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Digital Archive International History Declassified

May 22, 1987


This document was made possible with support from the Leon Levy Foundation

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    Gorbachev and his advisors discuss building a coalition government in Afghanistan before the withdrawal of Soviet troops and also the lack of acceptance of the Soviet-backed People's Democratic Party of Afghanistan (PDPA).
    "Notes from Politburo Meeting, 21-22 May 1987 (Excerpt)," May 22, 1987, History and Public Policy Program Digital Archive, Gorbachev Foundation, Moscow. Provided by Anatoly Chernyaev and translated by Gary Goldberg for CWIHP
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SHEVARDNADZE  reports: expressing serious worry and alarm at the state of affairs: the policy of national reconciliation is producing a certain result, but very modest.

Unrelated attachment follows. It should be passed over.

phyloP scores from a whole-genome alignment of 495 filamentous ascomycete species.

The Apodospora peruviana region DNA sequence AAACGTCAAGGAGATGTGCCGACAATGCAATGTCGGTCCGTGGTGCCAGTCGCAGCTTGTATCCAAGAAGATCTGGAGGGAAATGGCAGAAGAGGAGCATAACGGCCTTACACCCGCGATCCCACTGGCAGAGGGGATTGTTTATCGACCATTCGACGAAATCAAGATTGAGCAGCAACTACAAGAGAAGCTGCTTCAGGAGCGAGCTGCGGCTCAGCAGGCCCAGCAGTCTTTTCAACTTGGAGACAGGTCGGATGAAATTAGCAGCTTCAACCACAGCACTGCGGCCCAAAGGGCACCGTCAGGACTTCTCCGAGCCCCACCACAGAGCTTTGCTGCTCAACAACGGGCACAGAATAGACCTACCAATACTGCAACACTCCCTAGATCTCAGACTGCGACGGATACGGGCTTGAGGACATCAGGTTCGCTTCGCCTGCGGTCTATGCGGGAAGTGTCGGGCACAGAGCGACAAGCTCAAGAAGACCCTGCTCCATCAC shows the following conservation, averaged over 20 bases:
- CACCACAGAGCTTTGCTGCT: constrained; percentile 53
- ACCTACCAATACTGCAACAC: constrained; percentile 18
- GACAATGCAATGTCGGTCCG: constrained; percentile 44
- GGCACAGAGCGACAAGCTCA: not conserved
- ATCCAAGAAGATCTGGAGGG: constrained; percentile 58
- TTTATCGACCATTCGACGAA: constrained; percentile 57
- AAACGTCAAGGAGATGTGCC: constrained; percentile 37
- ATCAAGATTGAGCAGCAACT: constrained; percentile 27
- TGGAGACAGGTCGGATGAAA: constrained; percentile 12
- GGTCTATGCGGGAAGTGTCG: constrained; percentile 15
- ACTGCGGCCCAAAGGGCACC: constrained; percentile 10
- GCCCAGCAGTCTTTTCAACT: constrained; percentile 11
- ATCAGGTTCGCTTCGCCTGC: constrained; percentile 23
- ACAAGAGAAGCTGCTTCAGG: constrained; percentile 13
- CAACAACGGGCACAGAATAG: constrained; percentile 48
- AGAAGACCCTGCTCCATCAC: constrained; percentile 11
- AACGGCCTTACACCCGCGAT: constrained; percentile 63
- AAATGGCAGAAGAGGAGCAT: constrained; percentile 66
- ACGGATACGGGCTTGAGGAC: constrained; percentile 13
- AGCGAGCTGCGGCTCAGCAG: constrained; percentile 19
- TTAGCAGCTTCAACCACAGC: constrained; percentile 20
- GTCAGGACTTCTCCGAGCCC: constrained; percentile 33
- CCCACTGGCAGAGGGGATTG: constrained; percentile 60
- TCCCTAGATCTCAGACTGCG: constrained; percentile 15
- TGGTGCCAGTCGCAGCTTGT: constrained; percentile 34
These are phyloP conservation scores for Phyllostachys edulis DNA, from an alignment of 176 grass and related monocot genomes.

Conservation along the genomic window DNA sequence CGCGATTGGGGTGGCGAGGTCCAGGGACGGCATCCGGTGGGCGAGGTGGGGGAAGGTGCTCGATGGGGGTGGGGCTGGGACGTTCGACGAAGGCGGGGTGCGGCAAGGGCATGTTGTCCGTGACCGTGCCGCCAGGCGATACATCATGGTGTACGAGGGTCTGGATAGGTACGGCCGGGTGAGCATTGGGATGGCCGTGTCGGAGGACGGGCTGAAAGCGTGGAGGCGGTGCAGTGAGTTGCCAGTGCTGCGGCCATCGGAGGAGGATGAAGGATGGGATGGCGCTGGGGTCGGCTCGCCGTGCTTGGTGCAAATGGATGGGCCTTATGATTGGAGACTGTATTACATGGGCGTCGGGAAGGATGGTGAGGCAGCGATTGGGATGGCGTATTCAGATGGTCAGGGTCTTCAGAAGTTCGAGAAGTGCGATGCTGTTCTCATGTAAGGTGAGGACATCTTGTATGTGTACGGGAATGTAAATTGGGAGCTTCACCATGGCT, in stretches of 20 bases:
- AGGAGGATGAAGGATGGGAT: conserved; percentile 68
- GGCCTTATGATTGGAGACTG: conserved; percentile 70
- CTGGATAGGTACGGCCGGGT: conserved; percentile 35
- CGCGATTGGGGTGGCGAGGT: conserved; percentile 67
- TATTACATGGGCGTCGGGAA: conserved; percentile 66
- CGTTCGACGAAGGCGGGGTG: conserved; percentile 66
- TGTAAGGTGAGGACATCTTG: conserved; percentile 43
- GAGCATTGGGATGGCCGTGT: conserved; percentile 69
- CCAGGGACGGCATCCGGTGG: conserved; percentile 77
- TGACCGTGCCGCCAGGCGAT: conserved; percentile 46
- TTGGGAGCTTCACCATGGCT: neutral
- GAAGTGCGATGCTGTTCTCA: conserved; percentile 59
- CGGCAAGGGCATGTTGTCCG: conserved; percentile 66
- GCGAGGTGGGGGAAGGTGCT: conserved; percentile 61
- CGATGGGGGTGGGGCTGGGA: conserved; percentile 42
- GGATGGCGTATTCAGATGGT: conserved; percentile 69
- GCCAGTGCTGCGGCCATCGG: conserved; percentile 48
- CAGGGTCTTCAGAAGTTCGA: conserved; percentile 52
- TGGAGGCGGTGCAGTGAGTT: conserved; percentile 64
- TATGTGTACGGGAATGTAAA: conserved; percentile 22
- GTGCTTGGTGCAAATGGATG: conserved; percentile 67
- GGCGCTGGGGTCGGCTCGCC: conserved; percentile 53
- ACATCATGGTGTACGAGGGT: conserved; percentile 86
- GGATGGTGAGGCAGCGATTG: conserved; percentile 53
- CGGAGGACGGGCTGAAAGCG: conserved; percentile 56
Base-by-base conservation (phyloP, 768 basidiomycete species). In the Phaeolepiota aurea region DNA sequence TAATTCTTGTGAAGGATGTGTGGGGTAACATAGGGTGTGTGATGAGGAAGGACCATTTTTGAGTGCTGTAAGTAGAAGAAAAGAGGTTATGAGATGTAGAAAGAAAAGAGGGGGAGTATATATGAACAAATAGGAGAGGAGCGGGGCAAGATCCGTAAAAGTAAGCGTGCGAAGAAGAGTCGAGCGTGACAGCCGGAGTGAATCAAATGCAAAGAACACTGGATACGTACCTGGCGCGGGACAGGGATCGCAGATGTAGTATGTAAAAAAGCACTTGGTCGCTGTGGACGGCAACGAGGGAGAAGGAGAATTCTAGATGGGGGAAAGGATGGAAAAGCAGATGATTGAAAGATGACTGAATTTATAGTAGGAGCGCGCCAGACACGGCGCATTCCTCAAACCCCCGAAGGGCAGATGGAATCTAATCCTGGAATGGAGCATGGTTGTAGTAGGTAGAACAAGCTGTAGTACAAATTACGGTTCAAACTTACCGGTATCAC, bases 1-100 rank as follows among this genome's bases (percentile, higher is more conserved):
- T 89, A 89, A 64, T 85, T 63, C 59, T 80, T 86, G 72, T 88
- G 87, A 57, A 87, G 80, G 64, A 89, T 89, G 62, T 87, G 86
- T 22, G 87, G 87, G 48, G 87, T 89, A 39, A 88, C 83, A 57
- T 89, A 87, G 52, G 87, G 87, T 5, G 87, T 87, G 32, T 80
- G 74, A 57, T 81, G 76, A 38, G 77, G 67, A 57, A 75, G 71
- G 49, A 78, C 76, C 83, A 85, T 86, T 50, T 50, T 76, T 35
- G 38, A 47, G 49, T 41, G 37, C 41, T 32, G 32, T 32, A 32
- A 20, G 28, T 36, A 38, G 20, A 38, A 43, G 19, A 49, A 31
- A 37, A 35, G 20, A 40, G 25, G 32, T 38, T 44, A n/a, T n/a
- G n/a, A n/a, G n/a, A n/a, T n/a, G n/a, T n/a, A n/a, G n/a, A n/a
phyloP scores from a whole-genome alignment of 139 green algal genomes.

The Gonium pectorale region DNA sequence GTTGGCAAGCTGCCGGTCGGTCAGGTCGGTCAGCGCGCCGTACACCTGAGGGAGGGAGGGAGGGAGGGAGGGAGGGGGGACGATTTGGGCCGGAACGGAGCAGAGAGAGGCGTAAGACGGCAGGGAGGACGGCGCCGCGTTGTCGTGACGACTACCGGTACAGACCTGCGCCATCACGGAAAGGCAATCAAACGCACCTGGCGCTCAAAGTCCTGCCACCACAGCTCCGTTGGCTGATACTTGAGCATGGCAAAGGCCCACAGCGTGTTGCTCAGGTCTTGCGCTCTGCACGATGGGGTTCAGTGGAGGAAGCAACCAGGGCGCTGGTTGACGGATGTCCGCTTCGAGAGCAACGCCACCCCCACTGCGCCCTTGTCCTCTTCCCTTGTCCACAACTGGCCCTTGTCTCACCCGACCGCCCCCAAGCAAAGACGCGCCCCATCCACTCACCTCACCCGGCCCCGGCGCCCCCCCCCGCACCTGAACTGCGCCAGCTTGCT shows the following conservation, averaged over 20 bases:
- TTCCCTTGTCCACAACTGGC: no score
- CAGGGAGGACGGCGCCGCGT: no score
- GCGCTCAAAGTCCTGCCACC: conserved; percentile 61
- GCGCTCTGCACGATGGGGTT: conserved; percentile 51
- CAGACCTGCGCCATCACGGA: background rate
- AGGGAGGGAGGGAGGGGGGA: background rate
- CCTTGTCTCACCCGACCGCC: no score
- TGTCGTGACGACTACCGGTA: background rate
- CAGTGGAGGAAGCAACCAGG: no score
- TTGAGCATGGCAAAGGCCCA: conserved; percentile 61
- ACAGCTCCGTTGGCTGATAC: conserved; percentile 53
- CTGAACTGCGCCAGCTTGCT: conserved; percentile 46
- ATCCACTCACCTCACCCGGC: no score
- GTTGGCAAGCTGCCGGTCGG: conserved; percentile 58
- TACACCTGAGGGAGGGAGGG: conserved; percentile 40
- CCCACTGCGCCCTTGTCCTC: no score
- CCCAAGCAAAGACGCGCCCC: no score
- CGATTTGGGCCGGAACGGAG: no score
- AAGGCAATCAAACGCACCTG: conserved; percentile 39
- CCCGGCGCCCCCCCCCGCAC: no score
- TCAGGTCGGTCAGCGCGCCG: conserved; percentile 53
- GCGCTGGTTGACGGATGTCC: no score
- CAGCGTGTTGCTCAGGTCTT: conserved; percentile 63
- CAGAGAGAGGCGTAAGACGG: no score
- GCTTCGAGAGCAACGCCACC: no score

GORBACHEV. (After [General Valentin I.] Varennikov’s report) Thus we won’t go into a new Afghanistan with the present regime. The regime should be transformed. But how are we to act? You say that the Afghan army is not able to perform its role independently, but what then about a withdrawal of our troops?

VARENNIKOV. The policy of national reconciliation is dying out.

GORBACHEV. But we have already told Najib to do everything himself and not run to us for advice. He sees that a national reconciliation will not be reached, yet he does nothing. This is a typical Karmalism.

You’re right: it will turn out like the soldier thinks there, that they’re forcing him to fight for us and not for his homeland.